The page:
Make Employees Happy by Nurturing Their Social Networks

Motivate employees, Happiness

Nurture employees social networks

When the prestigious Harvard Business Review devotes most of an issue to happiness, you know that happiness is a serious topic. The magazine cover is entitled “The Value of Happiness: How Employee Well-Being Drives Profits.”

I particularly enjoyed the interview of Harvard psychology professor Daniel Gilbert in an article entitled The Science Behind the Smile. He’s the author of the international best seller Stumbling on Happiness. The study of happiness has devolved into a science whereby you can measure a person’s happiness at a moment in time. Science is in. Intuition about someone’s happiness is out.

What Makes Employees Happy?

Dr. Gilbert is quite clear about what makes employees happy. He says that people are happiest when they are appropriately challenged, “when they’re trying to achieve goals that are difficult but not out of reach.” He adds, “Challenge and threat are not the same thing. People blossom when challenged and wither when threatened.”

When threatened, an employee will get the work done, he says, but thereafter do his best to undermine you, will feel no loyalty to the organization and never do  more than he must. But employees will flourish when rewarded, based on a century of psychologists studying reward and punishment.

“Social” is the Biggest Driver of Happiness

Dr. Gilbert is clear on this point: “If I had to summarize all the scientific literature on the causes of human happiness in one word, that word would be social.” He continued, “If I wanted to predict your happiness, and know only one thing about you, I wouldn’t want to know your gender, religion, health, or income. I’d want to know about your social network — about your friends and family, and the strength of your bonds with them.”

Attention all companies out there. If you haven’t already, allow your employees to engage with internal and external audiences on social networks. They can be your company’s most important brand ambassadors. They are already on social networks. And scientific study shows that humans crave interaction with other people.

So nourish these relationships to the benefit of your employees and your company. It only makes good business sense.

Leave a Reply

Comments

  1. Here here! Great post Jeannette. I feel like at times I have to hit people over the head with a 2 x 4 to get them to pay attention to this subject.

    The Psychology of Happiness is a course that a LOT of colleges are offering now, and it is one of the most preferred classes of college students. And yes…their social networks (both online and offline) are VERY important to their happiness quotient. Employers who ban things like Facebook and Twitter are making a BIG mistake and they are losing out on a big opportunity to have their younger employees talk positively about their companies while on the networks. AND…what they don’t know is this: If a company bans Facebook or Twitter in the workplace, there will be backfire. This generation will turn around and tell ALL their friends about the company and this banning of the use of social networks.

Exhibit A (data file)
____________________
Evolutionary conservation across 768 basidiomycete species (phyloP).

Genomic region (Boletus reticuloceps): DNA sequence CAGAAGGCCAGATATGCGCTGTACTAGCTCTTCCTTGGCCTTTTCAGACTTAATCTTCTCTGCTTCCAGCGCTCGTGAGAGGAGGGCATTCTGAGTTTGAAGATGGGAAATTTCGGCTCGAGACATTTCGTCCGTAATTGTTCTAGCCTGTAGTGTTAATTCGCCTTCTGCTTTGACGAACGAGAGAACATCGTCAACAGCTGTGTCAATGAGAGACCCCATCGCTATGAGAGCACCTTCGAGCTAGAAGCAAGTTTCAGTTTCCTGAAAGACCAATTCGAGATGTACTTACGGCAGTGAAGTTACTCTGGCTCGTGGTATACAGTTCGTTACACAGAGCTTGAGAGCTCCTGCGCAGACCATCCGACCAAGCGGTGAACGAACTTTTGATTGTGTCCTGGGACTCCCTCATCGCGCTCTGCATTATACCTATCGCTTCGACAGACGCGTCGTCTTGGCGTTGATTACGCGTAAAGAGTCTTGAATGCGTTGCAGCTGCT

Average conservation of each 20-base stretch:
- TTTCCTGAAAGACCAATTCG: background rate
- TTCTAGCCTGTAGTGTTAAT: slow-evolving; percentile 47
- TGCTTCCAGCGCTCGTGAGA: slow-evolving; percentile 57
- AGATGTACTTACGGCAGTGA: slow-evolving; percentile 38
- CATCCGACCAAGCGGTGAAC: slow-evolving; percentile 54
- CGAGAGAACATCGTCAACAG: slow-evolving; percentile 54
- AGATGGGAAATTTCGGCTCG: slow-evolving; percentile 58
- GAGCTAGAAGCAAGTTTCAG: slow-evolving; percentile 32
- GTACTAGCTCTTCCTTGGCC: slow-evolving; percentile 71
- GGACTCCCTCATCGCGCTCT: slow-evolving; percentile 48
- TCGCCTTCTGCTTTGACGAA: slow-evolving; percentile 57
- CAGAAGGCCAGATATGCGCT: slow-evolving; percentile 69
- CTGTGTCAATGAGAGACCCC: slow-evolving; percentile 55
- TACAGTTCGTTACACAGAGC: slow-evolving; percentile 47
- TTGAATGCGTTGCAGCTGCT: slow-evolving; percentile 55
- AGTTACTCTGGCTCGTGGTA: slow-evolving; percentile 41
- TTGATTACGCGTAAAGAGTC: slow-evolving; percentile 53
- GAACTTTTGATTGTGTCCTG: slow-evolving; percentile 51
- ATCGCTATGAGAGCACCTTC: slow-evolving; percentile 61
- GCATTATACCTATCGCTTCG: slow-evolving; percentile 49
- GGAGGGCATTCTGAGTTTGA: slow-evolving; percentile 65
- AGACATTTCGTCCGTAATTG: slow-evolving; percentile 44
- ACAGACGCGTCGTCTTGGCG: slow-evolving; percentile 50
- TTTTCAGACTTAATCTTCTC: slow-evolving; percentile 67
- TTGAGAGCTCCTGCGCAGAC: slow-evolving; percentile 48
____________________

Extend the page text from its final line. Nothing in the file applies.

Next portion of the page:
Having said this, I do think that there should be guidelines. Many companies are hiring social networking gurus to draw up policies about what can and cannot be said about the company online and “hours of operation”. I think this is a good idea, because it still gives employees some time during the day to check their Facebook wall and Twitter posts. If you give everyone free reign to be on the sites all day, it could turn into a problem with too much multi-tasking and very little efficient, effective work being done.

    • Bea, Thanks for your thoughts. It makes common sense that happy employees will be more productive. But it’s good to know the science of happiness proves it. I’ll be speaking at an HR.com webinar, “Empower Employees as Brand Ambassadors on Social Media to Promote Your Products, Services and Brand” http://bit.ly/xcrVQT on March 2nd, at 12:30 pm EST, to discuss this in more depth. Hope you can join the conversation.

  2. Absolutely, I think of people that work over at Google or Pixar. They’re constantly sharing pics and tidbits about life in their jobs through facebook and twitter. It makes you a little jealous of all the fun they’re having. I want to go out on a limb and say that one thing that makes people happy is being able to feel like a kid. We lose that more quickly these days, and when you’re forced to be uptight and monotonous it can severely affect work flow. The combination of keeping a fun atmosphere and letting your employees be your social media ambassadors is the way to go.

    • Dennis — thanks for reminding us that all of us need to have fun in our jobs. For so many, work has been something to be endured because they need the job and money. Companies could make their employees so much happier if they found ways to enrich the work people do, especially those whose jobs are not creative but involve more repetitive tasks.